Musing on the passage of time runs through this year's group of Oscar-nominated animated shorts. "A Single Life" (Netherlands, 2 min.), co-directed by Marieke Blaauw, Joris Oprins and Job Roggeveen, wittily makes its point about how we can — or cannot — control life's unfolding, using the clever gimmick of a 45 record.
You may have caught Patrick Osborne's "Feast" (U.S.A., 6 min.) when it opened before Big Hero 6; it relates the relationship between a man and his dog, and how domestic milestones affect what tidbits (and time) the man has for his pooch.
In "Me and My Moulton" (Canada-Norway, 14 min.), director Torill Kove ruminates on a 1960s Swedish childhood where her design-obsessed architect parents made her family's life just that much different from that of her friends. But in hindsight, there is much affection for her dad's mustache and her mom's affinity for Finnish fabrics.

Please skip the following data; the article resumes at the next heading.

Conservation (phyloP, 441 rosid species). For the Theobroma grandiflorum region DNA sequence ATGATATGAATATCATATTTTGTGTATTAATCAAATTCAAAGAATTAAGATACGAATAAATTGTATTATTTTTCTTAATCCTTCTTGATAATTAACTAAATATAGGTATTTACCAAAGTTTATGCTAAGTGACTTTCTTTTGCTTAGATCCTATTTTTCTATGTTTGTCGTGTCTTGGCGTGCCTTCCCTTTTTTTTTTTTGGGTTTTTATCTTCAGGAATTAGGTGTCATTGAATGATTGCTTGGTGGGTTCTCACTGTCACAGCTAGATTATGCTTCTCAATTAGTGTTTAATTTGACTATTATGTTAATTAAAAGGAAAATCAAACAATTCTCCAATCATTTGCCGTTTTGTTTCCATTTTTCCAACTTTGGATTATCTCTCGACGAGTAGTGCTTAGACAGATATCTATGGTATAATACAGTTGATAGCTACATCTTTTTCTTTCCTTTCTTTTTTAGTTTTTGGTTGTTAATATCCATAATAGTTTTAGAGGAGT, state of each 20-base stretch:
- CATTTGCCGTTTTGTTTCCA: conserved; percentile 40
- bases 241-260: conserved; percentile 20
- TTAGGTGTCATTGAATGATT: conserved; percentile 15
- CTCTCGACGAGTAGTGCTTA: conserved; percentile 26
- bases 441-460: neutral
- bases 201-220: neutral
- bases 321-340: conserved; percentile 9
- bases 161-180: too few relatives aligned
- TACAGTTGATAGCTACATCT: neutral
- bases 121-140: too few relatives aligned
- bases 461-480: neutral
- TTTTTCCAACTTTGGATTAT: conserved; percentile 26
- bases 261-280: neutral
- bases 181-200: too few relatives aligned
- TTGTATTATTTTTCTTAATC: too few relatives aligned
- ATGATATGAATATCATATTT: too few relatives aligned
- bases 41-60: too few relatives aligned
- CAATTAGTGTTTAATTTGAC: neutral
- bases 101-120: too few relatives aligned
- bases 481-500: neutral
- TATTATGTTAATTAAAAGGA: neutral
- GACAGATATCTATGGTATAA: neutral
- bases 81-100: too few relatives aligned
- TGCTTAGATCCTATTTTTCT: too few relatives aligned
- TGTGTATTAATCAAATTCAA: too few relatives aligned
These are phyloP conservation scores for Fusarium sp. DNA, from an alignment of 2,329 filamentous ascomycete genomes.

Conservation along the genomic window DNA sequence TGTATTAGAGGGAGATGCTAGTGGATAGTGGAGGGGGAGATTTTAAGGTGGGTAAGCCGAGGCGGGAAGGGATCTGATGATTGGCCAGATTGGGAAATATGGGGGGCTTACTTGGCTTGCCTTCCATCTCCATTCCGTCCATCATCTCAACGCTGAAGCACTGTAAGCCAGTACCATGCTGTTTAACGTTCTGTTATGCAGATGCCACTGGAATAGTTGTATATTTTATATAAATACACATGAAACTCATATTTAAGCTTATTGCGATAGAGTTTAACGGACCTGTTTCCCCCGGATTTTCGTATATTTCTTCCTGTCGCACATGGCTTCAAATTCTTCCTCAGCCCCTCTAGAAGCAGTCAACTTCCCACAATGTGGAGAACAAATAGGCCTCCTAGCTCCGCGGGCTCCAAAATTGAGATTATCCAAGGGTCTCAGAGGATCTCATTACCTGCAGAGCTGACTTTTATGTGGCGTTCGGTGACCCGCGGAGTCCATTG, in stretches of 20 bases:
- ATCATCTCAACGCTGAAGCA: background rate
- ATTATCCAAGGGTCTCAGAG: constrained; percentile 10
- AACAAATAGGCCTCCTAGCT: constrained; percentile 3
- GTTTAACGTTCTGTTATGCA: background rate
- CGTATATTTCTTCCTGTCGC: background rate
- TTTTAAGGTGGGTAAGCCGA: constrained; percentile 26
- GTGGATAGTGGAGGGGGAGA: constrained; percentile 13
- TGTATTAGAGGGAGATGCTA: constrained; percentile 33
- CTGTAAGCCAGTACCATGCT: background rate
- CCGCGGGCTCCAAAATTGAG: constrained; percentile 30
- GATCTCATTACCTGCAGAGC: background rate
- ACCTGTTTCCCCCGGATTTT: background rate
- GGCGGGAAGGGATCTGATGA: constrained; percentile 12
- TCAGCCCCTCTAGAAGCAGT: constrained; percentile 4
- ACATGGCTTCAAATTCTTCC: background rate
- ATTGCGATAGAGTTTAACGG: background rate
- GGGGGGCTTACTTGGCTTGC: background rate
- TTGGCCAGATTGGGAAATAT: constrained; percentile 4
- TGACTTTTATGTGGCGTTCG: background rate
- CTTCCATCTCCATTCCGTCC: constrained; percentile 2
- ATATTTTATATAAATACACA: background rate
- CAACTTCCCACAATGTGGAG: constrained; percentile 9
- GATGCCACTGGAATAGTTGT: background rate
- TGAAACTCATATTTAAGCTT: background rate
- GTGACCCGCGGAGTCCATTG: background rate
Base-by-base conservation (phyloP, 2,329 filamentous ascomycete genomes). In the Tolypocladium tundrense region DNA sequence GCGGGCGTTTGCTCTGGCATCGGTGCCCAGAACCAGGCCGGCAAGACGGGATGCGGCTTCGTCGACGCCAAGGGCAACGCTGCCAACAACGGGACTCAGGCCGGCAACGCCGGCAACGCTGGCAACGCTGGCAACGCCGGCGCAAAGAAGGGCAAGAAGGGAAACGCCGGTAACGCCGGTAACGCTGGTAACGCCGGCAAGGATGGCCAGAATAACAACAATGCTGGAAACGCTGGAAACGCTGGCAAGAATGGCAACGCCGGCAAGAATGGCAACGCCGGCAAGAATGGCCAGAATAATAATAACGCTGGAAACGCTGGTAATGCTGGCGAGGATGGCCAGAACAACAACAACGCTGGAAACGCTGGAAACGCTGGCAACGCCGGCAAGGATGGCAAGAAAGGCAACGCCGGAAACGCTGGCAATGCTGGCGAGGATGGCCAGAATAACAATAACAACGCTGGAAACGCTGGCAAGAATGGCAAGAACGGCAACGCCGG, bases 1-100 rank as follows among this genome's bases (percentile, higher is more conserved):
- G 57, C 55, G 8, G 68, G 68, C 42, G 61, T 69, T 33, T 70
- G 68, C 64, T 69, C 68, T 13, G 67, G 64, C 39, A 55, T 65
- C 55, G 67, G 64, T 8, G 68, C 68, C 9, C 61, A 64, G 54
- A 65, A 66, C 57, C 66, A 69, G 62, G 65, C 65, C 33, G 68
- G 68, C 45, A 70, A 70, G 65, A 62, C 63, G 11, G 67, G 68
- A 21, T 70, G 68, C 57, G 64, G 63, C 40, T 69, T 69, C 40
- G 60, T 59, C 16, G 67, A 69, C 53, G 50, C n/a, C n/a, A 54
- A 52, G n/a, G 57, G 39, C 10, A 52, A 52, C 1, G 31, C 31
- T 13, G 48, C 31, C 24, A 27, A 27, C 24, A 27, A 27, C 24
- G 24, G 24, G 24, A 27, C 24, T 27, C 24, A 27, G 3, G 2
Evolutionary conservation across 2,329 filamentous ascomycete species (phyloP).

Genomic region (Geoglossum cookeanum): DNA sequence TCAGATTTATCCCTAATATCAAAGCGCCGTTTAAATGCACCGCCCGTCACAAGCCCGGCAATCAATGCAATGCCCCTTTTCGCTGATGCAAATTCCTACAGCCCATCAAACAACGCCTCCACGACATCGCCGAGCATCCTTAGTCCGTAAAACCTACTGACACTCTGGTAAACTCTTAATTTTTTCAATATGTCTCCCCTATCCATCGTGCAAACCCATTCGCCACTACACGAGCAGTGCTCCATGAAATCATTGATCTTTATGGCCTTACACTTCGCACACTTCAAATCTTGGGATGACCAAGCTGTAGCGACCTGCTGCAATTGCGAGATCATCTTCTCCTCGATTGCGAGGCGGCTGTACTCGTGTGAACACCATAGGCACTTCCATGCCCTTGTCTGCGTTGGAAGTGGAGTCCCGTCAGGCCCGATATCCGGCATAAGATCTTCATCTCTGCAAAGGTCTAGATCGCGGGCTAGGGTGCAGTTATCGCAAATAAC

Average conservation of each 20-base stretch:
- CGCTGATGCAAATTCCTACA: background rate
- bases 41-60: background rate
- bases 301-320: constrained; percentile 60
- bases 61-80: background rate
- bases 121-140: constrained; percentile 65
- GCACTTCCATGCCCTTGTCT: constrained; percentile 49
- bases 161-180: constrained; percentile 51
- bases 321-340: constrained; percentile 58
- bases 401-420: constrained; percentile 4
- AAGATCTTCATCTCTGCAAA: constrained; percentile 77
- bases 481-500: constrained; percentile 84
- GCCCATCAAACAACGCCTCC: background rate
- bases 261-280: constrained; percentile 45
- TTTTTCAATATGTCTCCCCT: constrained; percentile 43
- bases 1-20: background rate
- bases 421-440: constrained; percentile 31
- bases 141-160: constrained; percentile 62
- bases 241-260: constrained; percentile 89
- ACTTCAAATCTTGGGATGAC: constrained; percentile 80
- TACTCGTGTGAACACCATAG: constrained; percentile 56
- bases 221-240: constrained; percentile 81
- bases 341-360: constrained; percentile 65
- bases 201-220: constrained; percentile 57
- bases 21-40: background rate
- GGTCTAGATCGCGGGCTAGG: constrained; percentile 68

More than 8,000 paintings make up "The Dam Keeper" (USA, 18 min.), Robert Kondo and Dice Tsutsumi's original fable about a friendless young pig who has the thankless task of keeping a mill running so the town doesn't suffocate from ash. A new student in school complicates the pig's view of life.
And finally there is death, in Daisy Jacob's "The Bigger Picture" (U.K., 7 min.), which tells the darkly humorous story of two brothers and their dying mother, using life-sized animated characters interacting via stop-motion with real sets.